Missourians Upend State’s ‘Right-to-Work’ Plan

September 2017 – After failing to pass “right-to-work” bills for a decade, Missouri’s state legislature finally pushed through the famously anti-labor law in February.

But the working people of Missouri had something else in mind.

By Shannon Duffy United Media Guild

When the bill cleared the state legislature, newly elected Republican Gov. Eric Greitens couldn’t wait to sign it; he was so thrilled, he traveled to three different parts of the state for signing ceremonies. It was one of the first new laws passed in the legislative session and, in their rush to crush unions, those in power made a tactical error — they gave unions in the Show Me State time to overturn the law through a “citizen’s veto.”

Missouri’s constitution provides that if enough signatures can be collected opposing a law before its effective date, the measure will not apply until it is approved by a vote of the people. Laws passed by the legislature take effect in late August, so by passing the bill early in the legislative session, the corporate movers-and-shakers unwittingly gave unions the opportunity to mount a challenge. We wasted little time, filing the rarely used referendum petition just hours after the bill passed.

To get the measure on the ballot, we had to gather a specific number of signatures in six of the state’s eight congressional districts (CDs) based on voter turnout in the last gubernatorial election.

So when the AFL-CIO called for “feet on the street,” United Media Guild volunteered to work beyond the St. Louis area, where most of our members are based. We decided to go on the road.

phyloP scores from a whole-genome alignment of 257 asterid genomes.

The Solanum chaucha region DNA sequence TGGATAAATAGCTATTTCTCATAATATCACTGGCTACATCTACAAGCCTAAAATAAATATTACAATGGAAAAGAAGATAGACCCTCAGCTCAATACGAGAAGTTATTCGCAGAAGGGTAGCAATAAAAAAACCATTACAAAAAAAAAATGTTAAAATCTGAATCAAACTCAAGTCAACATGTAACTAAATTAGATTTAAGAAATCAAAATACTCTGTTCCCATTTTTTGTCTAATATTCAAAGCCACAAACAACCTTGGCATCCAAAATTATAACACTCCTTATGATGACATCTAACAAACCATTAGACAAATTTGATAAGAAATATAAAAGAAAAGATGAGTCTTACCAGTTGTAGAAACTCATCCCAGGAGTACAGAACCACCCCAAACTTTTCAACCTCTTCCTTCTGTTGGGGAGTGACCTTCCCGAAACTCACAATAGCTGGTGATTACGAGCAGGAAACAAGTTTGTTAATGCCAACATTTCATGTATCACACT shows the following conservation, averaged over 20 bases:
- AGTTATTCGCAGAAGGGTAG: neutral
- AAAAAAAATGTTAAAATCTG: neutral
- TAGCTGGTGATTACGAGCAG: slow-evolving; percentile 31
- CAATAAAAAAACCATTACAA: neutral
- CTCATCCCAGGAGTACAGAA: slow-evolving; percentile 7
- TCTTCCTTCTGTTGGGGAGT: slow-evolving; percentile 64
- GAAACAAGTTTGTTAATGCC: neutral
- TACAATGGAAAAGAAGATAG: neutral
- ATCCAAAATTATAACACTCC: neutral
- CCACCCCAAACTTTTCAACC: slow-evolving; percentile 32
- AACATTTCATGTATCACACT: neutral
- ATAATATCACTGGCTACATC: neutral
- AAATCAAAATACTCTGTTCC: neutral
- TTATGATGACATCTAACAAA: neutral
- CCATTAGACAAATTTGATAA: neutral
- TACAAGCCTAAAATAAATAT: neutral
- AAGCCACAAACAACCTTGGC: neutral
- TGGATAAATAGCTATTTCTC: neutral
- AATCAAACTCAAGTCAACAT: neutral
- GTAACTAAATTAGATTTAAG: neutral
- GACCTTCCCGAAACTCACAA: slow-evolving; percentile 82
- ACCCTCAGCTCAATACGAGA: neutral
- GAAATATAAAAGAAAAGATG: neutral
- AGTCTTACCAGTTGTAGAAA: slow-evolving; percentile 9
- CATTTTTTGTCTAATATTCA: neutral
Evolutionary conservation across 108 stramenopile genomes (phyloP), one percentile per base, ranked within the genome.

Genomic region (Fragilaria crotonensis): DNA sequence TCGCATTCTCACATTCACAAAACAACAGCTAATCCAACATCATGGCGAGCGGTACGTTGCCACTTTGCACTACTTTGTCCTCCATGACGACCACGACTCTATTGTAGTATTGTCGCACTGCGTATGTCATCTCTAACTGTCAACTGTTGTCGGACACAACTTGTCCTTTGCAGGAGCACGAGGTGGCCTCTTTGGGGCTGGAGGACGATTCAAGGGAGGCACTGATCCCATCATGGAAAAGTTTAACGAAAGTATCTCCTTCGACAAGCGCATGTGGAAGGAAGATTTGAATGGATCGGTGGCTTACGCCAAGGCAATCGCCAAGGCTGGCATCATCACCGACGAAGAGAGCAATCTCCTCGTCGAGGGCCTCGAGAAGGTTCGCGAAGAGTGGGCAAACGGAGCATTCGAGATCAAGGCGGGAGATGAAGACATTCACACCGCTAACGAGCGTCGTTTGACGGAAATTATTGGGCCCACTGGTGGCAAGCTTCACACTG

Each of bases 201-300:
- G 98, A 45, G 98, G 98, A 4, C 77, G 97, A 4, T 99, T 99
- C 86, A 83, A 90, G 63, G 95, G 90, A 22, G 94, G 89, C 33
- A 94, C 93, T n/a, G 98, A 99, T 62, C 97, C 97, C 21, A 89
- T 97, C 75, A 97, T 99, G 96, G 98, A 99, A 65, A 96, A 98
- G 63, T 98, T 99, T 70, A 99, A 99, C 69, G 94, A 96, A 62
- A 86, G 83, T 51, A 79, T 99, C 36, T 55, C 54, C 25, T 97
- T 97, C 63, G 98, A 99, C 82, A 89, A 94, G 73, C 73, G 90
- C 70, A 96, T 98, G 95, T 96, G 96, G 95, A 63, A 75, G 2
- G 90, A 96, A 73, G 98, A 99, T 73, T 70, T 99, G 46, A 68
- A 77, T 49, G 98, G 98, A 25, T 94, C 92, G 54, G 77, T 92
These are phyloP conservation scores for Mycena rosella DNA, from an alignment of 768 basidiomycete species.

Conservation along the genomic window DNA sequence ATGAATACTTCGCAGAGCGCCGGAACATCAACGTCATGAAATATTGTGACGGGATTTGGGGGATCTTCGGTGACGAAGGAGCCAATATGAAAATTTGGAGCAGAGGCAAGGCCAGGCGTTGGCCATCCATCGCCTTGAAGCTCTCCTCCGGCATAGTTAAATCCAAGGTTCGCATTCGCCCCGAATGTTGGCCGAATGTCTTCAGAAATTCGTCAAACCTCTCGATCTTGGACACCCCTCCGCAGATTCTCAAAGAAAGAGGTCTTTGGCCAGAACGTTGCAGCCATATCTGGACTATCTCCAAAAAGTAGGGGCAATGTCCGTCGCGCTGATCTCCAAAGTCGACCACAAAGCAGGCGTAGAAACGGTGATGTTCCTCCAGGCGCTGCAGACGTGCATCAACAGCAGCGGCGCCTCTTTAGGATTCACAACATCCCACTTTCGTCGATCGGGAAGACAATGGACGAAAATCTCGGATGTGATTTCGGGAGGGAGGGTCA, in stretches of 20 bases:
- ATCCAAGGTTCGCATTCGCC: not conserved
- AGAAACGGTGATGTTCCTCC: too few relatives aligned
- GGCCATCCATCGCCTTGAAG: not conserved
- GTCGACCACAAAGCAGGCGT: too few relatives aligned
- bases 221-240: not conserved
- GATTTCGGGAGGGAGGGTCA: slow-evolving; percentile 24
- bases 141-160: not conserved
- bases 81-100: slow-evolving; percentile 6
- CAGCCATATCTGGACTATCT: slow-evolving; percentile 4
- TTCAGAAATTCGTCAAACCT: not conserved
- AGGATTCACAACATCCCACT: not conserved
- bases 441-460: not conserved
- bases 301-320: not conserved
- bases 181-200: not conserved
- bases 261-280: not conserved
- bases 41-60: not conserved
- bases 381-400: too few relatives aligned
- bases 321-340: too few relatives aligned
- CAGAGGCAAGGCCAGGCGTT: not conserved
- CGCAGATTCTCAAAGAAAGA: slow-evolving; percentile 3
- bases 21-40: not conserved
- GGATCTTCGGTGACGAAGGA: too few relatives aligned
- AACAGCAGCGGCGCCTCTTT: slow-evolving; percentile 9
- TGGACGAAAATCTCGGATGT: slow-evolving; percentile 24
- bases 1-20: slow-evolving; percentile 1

Labor’s thinking was strategic: There was a fair amount of skepticism about the prospect of victory. Doing something big, like qualifying in every district, could be a game changer. This had never before been accomplished in our state’s history. So we volunteered to travel south into the one of the toughest areas: the 8th CD, where union density is extremely low. The district had never qualified for a referendum.

As the deadline approached, I drove to Farmington with a group of Guild retirees and, over the course of several days, we quietly set up operations in a Walmart parking lot. We didn’t approach anyone on their way inside, lest someone take offense, complain to the store’s management, and get us run off. Instead, we only approached people heading out to their cars. No one ever got angry enough to go back in to complain and we gathered hundreds of signatures every day.

In a former life, I worked on political campaigns, so it seemed a given that I would garner the most signatures. I’m rather ashamed to admit it — but I came in last. (Last!) The Guild retirees were relentless. It seemed that after a career of not engaging in the political process, they couldn’t get enough of it. They wouldn’t quit!

In the end, we wound up with more than double what was needed in all eight CDs! This was an incredible accomplishment and I can’t say enough about the stellar work of the retired road warriors and our activists in St. Louis.

In the process, we forged relationships with many other unions and progressive organizations around the state that I’m sure will come in handy as we continue our fight to advance workers’ rights.

Our next task is to defeat the right-to-work bill in the statewide vote, which is expected to occur in November 2018. “Right-to-work” legislation is working its way to the Supreme Court, so see you in the streets!